Land scam inquiry chief also got a questionable site

Land scam inquiry chief also got a questionable site

While former High Court Judge B Padmaraj has been named to head the commission of inquiry into illegalities related to allotment and denotification of land in Bangalore, the government may have overlooked his suitability for the post.

For, Justice Padmaraj is the recipient of a plot from a housing society, the actions of which have been legally challenged several times in the past.

In 2007, a Joint Legislature committee had listed Justice Padmaraj as one among the 84 high court and Supreme Court judges who received sites allotted by the Karnataka State Judicial Department Employees House Building Co-operative Society (HBCS). The committee, headed by A T Ramaswamy, found that “..Judicial Employees Society which should have been a model to the other house building cooperative societies has itself become the leading law-breaker without the least fear or care of law, propriety, or public interest.”

First, the committee found that the Society had violated the Karnataka Land Reforms Act by acquiring 36 acres of private agricultural land in Bangalore North Taluk without prior approval of the government. The Act states that any such acquired land shall be forfeited after a summary enquiry by the Assistant Commissioner. However, not all the land acquired by the Society was deemed illegal: the government had handed over another 156 acres in the same villages.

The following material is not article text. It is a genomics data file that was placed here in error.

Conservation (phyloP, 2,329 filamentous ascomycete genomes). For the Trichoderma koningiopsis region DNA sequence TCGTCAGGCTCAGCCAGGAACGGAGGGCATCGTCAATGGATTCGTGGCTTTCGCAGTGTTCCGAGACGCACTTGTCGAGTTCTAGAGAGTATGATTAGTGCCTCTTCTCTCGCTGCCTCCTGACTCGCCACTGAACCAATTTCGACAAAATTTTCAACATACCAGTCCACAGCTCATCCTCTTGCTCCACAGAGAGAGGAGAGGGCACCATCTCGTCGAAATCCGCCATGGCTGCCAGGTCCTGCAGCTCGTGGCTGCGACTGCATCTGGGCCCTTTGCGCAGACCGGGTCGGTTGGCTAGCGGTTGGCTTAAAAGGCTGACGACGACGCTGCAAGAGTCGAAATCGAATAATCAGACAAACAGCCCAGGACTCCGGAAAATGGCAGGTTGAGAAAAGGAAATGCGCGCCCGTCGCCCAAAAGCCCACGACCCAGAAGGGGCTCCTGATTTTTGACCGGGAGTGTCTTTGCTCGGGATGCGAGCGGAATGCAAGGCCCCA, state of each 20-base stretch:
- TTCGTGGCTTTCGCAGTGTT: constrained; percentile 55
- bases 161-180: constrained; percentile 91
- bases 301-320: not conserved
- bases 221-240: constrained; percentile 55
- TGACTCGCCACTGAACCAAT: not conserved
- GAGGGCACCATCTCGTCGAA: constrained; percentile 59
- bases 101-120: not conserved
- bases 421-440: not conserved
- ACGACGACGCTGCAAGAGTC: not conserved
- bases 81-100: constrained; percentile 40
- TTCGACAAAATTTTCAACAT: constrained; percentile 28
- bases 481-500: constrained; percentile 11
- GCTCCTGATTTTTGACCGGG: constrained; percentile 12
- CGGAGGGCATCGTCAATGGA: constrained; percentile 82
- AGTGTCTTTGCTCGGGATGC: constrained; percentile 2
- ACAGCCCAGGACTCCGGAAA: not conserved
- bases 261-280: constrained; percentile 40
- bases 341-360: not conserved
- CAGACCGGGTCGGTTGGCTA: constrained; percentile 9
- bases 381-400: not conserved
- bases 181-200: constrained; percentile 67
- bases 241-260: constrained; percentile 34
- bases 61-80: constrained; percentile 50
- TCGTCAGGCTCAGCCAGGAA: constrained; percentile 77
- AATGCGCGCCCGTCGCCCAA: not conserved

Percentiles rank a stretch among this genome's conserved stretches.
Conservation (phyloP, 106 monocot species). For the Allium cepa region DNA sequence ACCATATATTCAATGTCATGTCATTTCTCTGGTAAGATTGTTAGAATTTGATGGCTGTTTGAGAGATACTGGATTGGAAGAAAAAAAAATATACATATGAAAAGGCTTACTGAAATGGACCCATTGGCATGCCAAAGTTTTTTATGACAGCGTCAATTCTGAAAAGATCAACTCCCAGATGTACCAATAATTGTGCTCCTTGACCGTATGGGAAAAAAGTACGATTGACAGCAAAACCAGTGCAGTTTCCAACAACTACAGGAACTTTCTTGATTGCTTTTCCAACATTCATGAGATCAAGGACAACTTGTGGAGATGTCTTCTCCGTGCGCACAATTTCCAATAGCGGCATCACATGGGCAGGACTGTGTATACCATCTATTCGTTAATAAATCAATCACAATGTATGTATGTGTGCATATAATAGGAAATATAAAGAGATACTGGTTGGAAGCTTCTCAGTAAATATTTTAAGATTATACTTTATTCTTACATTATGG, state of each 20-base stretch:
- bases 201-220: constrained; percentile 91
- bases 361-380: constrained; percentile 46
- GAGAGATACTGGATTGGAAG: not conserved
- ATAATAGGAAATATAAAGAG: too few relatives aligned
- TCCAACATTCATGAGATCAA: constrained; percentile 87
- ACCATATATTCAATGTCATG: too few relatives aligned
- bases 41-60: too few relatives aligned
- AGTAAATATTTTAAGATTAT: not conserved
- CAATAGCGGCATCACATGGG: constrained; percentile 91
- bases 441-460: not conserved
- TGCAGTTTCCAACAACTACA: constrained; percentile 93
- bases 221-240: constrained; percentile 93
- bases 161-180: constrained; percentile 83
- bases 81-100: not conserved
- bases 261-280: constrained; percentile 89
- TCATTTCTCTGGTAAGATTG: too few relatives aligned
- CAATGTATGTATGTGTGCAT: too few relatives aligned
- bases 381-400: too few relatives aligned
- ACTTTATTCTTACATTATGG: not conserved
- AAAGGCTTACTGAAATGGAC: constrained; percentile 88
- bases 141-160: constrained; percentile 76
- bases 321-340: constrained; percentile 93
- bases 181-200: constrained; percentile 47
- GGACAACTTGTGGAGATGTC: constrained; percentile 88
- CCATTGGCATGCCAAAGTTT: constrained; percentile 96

The Ramaswamy committee also noted in its report that the layout did not have approval from Bangalore Development Authority (BDA) which was the planning authority under the Karnataka Town and Country Planning Act.

The report notes: “The Judicial Employees HBCS then submitted its layout to the City Municipal Council, Yelahanka which is not the Planning Authority for the lands of the HBCS as the BDA is the concerned authority under the Town and Country Planning Act.” Under the Act, the BDA can take possession of the buildings and use them for its own purpose.

The appropriateness of both sitting and retired judges being allotted sites was also questioned by the committee. The committee writes: “The HBCS has allotted sites to persons who are not eligible for allotment of sites as judicial employees... Most noteworthy of such ineligible persons are the High Court judges many of whom have been allotted sites.” The committee also found that the layout has violated norms for allocation for civic amenities and parks. Town planning norms mandate 25 pc for civic amenities, while the original layout plan envisages only 5 pc.

When Deccan Herald attempted to contact Justice Padmaraj, his office replied that he does not receive any calls from the media.

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